Indeed with this account we may have encountered the world’s earliest recorded anti-sexual harassment policy in the workplace. Perhaps he was aware that many farm owners and workers were abusive men[2] and perhaps this is why he informed Ruth that he has told his men not to touch her (Ruth 2:9). Naomi’s comment, “It is better, my daughter, that you go out with his young women, otherwise you might be bothered in another field” (Ruth 2:22), certainly shows that she feared for the safety of her daughter-in-law. The terms of Boaz’s policy are clear:

  1. The male workers were not to “bother” this woman. Normally the word, naga, means “to touch,” but here it functions more generally for “to strike, harass, take advantage of, mistreat.”[3] Boaz recognizes that the implication of being touched is determined by how the person being touched perceives it.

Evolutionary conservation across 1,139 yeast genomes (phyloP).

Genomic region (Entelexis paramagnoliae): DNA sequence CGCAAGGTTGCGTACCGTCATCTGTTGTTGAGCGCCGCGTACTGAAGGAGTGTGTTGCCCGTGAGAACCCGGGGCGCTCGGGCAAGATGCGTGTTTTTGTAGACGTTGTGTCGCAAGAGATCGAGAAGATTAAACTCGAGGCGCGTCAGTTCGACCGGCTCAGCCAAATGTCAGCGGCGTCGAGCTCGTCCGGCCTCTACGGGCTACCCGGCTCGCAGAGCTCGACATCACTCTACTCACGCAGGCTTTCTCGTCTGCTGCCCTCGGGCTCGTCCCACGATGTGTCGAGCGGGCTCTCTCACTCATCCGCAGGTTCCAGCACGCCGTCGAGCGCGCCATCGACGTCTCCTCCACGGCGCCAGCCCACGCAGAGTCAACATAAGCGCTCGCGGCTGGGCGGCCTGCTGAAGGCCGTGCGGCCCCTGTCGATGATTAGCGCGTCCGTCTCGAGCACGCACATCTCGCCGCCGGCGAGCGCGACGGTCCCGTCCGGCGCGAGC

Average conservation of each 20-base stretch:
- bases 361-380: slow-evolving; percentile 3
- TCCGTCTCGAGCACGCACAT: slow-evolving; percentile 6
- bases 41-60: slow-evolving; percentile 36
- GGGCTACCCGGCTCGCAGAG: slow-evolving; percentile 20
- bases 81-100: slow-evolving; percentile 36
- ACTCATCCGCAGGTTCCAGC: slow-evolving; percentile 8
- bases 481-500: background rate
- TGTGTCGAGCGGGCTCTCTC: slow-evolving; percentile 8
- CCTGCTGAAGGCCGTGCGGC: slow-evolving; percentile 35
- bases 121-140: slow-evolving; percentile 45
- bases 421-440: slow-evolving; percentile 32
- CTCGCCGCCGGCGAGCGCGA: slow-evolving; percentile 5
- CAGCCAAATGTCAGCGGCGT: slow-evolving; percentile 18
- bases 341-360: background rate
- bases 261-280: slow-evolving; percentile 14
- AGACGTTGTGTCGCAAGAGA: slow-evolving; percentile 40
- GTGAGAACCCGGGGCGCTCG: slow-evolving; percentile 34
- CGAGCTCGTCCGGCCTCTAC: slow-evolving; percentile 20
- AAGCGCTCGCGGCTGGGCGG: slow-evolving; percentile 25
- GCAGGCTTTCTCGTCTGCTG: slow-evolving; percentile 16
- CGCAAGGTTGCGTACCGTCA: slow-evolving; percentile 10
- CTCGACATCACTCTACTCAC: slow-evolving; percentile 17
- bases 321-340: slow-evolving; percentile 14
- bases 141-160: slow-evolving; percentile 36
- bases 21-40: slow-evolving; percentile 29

2. Ruth was to have equal access to water (Ruth 2:9) and to the lunch table (Ruth 2:14). At meal time, Boaz invited Ruth to come sit with him and his workers and to dip her morsel of bread in his sauce (Ruth 2:14). Then he himself served her until she was more than satisfied. The choice of verb, nagash, “to come near, approach,” suggests that as a stranger Ruth had deliberately and appropriately (according to custom) kept her distance. Boaz’ sexual harassment policy is not simply restrictive—prohibiting certain actions— but it is positive in its intent, meaning that the response of the one in danger of harassment is the gauge of what others may do. Boaz looked to whether Ruth felt safe as the measure of whether he was offering the protection she needed. He demonstrated by example how he expected vulnerable female workers to be respected.
  3. Boaz’ regular employees were not to reproach (Ruth 2:15) or rebuke (Ruth 2:16) her. Along with the word “bother” in 2:9, these expressions demonstrate that harassment comes in many forms: physical, emotional, and verbal abuse. In fact, with his effusive pronouncement of blessing upon Ruth (Ruth 2:12), Boaz represents a dramatically affirming model.